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Stinson v. Wakefield

September 11, 2009

CHARLES HOWARD STINSON, PETITIONER,
v.
DAVID J. WAKEFIELD, RESPONDENT.



The opinion of the court was delivered by: James F. McClure, Jr. United States District Judge

(Judge McClure)

MEMORANDUM

BACKGROUND

On July 9, 2007, Charles Howard Stinson, an inmate at the State Correctional Institution at Huntingdon, an institution located in the Middle District of Pennsylvania, filed a pro se petition for writ of habeas corpus pursuant to 28 U.S.C. § 2254. Respondents are David J. Wakefield and the Pennsylvania State Attorney General.

On July 18, 2009, respondents filed what the court construed to be a partial answer (Rec. Doc. No. 37) and a brief in support of the partial answer (Rec. Doc. No 28). Respondents' partial answer asserted that Stinson's habeas petition should be dismissed as untimely. Petitioner was granted an extension of time within which to file an opposing brief. On July 8, 2009 petitioner filed a response, and he filed a supplemental response on July 13, 2009. (Rec. Doc. Nos. 46 and 47).

Also pending is petitioner's partial motion for summary judgment. (Rec. Doc. No. 29). On June 30, 2009, we ordered that respondents were not required to filed an opposing brief until further order of the court.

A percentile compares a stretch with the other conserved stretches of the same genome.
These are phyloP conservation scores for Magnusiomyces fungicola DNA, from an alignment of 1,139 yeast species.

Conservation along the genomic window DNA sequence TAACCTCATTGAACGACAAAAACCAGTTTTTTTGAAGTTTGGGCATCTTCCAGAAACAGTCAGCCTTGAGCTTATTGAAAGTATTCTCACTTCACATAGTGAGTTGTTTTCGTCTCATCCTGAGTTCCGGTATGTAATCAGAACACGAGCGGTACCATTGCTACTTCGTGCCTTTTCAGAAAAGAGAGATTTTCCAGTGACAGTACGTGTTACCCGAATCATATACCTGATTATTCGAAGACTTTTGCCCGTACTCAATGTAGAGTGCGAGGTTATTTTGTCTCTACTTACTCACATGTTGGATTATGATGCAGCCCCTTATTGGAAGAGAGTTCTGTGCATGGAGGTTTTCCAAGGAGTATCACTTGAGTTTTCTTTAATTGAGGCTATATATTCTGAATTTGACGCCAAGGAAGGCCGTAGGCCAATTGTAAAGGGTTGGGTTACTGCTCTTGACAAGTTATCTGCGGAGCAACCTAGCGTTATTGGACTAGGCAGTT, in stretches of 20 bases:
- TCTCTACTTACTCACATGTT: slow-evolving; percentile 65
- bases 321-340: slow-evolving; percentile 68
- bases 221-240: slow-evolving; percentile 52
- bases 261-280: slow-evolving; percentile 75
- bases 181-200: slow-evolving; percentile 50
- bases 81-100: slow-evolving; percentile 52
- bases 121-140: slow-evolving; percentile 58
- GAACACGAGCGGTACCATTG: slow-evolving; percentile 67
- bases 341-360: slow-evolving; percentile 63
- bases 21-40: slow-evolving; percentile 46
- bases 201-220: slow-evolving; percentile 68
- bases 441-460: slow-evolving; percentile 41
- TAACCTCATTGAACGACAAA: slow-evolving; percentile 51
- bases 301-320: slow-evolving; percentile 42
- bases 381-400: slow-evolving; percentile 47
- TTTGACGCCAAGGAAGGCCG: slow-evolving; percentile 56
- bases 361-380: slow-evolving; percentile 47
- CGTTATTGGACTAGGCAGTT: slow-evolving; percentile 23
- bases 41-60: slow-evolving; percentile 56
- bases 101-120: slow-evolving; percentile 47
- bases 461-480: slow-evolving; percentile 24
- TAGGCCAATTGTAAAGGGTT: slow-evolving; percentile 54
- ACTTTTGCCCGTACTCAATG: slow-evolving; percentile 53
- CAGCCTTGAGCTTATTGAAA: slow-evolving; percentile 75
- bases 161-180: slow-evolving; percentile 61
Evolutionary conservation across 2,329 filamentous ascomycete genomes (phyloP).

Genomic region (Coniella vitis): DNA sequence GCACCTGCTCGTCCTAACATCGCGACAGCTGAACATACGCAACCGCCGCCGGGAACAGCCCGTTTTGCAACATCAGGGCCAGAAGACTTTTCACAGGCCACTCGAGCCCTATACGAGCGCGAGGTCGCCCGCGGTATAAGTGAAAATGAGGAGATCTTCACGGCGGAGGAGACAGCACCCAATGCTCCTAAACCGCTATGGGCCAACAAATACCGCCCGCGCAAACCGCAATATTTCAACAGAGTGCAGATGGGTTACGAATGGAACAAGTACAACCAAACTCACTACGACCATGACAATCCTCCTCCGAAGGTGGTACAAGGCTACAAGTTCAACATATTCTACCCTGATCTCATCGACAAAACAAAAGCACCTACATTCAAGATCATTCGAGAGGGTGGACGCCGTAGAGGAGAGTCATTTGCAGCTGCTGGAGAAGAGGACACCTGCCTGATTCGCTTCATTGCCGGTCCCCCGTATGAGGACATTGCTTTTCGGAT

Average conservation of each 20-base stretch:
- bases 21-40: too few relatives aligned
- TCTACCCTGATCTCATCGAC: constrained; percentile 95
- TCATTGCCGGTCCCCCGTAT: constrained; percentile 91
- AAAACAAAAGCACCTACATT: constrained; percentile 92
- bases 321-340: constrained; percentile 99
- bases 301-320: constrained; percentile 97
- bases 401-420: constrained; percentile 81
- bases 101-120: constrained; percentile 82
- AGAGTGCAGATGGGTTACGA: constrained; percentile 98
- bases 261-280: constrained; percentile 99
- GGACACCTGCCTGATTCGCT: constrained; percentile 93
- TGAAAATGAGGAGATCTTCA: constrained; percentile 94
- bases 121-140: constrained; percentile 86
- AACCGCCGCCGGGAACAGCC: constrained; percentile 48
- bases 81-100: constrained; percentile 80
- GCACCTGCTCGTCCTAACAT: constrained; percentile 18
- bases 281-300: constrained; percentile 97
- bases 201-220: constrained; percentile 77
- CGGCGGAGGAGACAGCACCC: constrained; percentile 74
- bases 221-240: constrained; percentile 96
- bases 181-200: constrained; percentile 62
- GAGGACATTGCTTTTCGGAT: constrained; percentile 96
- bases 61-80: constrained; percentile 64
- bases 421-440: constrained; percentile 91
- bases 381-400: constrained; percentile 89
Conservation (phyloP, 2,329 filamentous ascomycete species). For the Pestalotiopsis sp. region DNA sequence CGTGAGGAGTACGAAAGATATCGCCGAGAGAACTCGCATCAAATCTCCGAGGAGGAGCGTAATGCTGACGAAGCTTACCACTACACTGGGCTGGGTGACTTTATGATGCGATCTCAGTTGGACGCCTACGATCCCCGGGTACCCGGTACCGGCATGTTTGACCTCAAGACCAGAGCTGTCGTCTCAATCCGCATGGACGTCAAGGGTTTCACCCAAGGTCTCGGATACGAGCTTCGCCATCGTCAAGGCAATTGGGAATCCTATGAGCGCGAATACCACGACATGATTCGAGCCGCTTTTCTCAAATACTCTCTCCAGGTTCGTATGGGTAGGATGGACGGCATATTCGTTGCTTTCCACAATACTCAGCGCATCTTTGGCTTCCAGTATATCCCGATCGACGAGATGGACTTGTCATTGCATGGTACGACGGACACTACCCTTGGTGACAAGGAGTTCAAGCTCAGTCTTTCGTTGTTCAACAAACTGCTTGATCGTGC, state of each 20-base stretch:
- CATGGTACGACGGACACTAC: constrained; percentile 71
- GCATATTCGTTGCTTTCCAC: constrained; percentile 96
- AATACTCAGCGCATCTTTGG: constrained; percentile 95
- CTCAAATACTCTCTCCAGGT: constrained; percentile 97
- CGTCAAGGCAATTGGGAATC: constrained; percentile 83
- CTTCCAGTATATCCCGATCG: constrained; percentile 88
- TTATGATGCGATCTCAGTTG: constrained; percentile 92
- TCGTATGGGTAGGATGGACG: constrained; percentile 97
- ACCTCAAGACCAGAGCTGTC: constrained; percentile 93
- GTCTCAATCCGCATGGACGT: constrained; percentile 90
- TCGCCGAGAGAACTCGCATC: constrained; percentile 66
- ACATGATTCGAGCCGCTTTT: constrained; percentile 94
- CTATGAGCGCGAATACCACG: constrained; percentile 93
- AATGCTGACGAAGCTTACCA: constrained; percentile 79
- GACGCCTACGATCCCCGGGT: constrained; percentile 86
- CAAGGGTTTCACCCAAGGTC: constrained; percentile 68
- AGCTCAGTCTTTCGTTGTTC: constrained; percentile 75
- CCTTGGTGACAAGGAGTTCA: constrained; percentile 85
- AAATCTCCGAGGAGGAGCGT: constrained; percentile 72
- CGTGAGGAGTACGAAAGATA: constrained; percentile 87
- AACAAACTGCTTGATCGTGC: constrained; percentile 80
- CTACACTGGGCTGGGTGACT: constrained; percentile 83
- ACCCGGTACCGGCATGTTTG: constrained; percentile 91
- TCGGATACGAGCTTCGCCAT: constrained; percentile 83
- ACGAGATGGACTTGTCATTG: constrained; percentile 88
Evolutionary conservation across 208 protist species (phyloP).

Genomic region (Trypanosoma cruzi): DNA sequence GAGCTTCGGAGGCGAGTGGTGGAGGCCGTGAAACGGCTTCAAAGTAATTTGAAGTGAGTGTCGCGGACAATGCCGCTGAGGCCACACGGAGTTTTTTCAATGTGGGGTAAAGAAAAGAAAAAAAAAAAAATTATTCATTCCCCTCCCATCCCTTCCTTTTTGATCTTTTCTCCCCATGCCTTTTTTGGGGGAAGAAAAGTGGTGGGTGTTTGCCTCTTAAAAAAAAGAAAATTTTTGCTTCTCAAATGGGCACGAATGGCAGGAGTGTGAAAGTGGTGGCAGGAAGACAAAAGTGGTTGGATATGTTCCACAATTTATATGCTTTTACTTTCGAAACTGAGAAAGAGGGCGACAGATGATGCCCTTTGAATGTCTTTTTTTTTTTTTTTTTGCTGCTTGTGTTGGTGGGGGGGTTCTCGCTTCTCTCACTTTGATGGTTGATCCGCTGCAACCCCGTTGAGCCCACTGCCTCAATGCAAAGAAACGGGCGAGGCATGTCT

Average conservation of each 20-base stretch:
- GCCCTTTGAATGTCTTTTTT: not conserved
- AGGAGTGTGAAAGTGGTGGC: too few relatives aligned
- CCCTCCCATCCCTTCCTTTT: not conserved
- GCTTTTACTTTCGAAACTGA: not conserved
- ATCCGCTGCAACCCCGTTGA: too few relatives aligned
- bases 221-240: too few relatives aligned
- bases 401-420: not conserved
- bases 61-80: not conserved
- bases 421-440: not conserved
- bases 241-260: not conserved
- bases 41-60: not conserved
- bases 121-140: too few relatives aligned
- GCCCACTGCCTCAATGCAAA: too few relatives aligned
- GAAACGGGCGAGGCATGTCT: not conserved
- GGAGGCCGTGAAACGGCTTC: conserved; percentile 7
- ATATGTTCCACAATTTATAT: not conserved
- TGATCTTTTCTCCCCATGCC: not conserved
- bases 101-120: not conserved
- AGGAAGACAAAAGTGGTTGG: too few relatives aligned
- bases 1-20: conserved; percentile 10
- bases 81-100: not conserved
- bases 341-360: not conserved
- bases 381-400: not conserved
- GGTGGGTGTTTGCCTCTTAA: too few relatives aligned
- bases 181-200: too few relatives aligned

Now, for the following reasons, we will direct respondents to answer the petition and also file a responsive brief to petitioner's motion for partial summary judgment.

DISCUSSION:

28 U.S.C. § 2244(d)(1) provides:

A 1-year period of limitation shall apply to an application for a writ of habeas corpus by a person in custody pursuant to the judgment of a State court. The limitation period shall run from the latest of --

(A) the date on which the judgment became final by the conclusion of direct review or the expiration of the time for seeking such review;

(B) the date on which the impediment to filing an application created by State action in violation of the Constitution or laws of the United States is removed, if the applicant was prevented from filing by such State action;

(C) the date on which the constitutional right asserted was initially recognized by the Supreme Court, if the right has been newly recognized by the Supreme Court and made retroactively applicable to cases on collateral review; or

(D) the date on which the factual predicate of the claim or claims presented could have been discovered through ...


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